Civic leader and political official Ruth Hassell-Thompson was born on November 6, 1942 in New York City to Branon Hassell and Thelma Crump Hassell. She attended Bronx Community College in the Bronx, New York and Sarah Lawrence College in Bronxville, New York.
In 1963, Hassell-Thompson began working as a pediatric nurse and substance abuse counselor at Montefiore Mount Vernon Hospital in Mount Vernon, New York, where she worked for thirty-six years. Between 1971 and 1980, she worked for the Westchester Community Opportunity Program, serving in a number of positions, including director of an infant daycare center and assistant to the executive director. Then, from 1980 to 1987, Hassell-Thompson served as executive director of the Westchester Minority Contractors Association. Hassell-Thompson joined the Mount Vernon City Council in 1993, where she served as council president and acting mayor of the City of Mount Vernon. In addition, Hassell-Thompson served on several council committees, in addition to serving as vice chairperson of the Urban Renewal Board and Real Estate Board. In 2000, she was elected as the Democratic representative of New York’s 36th District in the New York State Senate. Serving for eight terms, Hassell-Thompson was instrumental in the passage of New York’s marriage equality legislation. She also chaired the Crime Victims, Crime and Corrections Committee and was a ranking minority member on the Consumer Protection and Judiciary committees. In 2016, Governor Andrew Cuomo appointed Hassell-Thompson as special advisor for policy and community affairs of New York State Homes and Community Renewal.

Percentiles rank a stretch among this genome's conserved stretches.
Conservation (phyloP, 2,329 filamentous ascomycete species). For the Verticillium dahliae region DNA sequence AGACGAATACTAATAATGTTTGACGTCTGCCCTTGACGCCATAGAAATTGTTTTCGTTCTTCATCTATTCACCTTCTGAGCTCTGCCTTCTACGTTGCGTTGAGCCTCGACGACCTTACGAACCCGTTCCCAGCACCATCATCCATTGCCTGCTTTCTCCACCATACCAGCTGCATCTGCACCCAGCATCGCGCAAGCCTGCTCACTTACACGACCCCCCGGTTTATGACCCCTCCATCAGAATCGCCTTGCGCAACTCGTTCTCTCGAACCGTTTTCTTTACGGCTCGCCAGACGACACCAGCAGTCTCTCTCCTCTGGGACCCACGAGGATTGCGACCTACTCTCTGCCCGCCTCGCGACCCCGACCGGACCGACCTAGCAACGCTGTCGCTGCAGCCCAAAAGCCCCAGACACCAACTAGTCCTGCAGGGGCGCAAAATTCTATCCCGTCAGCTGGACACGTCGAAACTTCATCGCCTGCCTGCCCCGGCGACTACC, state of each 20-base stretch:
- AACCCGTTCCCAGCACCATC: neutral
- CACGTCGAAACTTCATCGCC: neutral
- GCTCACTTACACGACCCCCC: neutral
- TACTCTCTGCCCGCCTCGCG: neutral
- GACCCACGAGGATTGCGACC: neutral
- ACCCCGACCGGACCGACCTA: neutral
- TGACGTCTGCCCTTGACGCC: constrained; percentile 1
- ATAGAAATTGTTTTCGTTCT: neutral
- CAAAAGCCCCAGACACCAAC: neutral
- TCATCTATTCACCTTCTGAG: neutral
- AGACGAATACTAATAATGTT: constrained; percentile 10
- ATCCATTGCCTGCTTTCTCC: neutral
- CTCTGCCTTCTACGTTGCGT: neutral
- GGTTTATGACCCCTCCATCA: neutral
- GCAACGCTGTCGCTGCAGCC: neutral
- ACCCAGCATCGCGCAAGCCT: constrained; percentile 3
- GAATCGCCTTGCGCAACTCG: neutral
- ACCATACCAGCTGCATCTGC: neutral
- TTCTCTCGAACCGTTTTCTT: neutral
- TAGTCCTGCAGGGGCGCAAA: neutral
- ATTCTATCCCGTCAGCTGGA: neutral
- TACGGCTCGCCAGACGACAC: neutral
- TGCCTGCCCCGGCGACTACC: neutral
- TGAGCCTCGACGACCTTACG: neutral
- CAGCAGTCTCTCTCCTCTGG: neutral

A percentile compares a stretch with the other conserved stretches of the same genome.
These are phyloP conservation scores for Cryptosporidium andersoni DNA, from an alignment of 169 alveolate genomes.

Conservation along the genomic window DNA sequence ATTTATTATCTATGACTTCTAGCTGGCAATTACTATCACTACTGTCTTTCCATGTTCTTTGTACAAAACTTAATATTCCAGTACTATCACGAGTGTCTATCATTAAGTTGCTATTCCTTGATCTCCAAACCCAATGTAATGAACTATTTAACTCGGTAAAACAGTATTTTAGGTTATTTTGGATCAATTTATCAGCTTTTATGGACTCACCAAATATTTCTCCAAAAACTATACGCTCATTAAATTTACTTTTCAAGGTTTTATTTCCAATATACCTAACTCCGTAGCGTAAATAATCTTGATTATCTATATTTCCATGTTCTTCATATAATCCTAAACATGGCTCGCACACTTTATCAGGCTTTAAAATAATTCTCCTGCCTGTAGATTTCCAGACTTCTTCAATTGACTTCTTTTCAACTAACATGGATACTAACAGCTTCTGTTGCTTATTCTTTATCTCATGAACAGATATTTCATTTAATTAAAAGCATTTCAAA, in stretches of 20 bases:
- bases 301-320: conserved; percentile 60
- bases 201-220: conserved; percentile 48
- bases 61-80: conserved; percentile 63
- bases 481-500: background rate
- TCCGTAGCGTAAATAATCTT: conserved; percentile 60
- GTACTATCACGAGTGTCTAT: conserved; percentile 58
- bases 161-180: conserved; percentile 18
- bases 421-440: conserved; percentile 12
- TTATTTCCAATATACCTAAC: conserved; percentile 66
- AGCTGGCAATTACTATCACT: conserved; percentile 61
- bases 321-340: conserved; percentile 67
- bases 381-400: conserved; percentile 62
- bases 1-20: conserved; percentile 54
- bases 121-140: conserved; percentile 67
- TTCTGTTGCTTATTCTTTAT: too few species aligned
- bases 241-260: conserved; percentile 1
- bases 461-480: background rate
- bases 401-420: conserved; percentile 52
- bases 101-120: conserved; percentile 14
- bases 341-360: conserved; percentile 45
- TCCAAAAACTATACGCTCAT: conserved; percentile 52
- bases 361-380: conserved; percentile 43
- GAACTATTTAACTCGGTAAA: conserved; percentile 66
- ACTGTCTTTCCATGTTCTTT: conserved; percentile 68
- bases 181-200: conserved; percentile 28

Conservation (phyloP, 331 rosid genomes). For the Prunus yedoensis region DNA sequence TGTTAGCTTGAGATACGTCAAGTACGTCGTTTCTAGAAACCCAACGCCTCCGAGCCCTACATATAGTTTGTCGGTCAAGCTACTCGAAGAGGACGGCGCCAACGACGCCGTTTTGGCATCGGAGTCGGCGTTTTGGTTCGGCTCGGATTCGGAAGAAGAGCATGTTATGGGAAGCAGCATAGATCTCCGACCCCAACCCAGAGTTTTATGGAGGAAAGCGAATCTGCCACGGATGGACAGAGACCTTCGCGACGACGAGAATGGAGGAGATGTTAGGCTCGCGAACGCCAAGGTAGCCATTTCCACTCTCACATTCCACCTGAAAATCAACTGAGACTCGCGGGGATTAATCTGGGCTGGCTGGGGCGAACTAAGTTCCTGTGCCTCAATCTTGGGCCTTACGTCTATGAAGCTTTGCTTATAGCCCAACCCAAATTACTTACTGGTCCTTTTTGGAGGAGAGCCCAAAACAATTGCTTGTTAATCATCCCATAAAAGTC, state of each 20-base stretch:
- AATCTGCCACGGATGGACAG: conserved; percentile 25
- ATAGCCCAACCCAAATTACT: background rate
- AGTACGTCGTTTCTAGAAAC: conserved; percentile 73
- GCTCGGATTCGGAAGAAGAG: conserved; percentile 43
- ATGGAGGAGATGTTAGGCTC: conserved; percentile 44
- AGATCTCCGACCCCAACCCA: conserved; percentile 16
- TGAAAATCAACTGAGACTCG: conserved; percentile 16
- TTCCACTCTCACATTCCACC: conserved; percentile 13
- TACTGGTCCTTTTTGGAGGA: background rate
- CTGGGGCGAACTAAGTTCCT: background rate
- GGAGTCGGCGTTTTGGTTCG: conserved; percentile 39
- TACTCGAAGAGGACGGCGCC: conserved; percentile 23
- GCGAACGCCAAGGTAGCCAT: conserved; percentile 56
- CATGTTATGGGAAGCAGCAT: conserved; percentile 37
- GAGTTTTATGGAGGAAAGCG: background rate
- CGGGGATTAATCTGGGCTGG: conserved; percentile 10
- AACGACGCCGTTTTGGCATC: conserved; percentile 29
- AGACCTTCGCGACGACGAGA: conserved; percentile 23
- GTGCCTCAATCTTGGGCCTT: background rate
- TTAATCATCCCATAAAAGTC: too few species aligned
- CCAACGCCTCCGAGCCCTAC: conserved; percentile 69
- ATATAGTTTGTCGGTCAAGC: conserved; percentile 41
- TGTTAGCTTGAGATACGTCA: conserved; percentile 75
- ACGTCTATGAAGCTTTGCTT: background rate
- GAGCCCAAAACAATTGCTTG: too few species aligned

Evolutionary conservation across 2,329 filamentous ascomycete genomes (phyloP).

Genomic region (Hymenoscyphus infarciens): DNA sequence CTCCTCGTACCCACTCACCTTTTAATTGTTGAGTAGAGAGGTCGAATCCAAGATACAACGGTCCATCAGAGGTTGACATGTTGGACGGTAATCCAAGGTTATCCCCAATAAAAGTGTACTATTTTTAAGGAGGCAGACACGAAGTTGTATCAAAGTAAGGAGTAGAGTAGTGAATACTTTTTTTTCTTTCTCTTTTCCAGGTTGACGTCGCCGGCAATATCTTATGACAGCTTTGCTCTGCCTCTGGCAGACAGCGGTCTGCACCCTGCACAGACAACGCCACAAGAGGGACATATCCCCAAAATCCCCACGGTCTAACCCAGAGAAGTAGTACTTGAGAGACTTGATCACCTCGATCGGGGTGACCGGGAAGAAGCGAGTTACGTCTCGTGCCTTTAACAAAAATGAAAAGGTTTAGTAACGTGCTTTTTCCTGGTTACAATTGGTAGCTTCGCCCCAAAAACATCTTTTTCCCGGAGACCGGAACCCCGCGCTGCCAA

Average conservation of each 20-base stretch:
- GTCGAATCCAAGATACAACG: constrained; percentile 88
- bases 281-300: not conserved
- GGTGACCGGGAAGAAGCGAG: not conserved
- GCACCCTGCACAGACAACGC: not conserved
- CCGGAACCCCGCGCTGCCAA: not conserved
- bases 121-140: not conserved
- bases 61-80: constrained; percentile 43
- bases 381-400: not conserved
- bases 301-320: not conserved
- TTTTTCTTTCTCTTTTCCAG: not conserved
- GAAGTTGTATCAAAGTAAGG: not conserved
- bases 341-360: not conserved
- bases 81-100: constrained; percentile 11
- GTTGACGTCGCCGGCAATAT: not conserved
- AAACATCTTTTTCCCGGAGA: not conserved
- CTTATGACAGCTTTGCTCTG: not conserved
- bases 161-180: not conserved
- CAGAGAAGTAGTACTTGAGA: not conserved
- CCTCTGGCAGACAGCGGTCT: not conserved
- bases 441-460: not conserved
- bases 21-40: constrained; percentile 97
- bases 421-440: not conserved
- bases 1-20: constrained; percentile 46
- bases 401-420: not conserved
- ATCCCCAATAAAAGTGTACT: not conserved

In addition to her political career, Hassell-Thompson served as president and CEO of Whart Development Company, Inc. and The Gathering, a women’s center in Mount Vernon. She also served as a health educator for the Mount Vernon Neighborhood Health Center and as a consultant to Automotive Consultant, Inc. Hassell-Thompson was the recipient of two honorary degrees from Mercy College and Eastern Theological Consortium. In 2007, she was appointed by the Akwamu Traditional Council in the Eastern Region of Ghana as their Mpuntuhemaa, or Queenmother for Development. Hassell-Thompson also received the Joseph P. Gavrin Memorial Award.
Hassell-Thompson has two daughters.
Ruth Hassell-Thompson was interviewed by The HistoryMakers on November 7, 2016.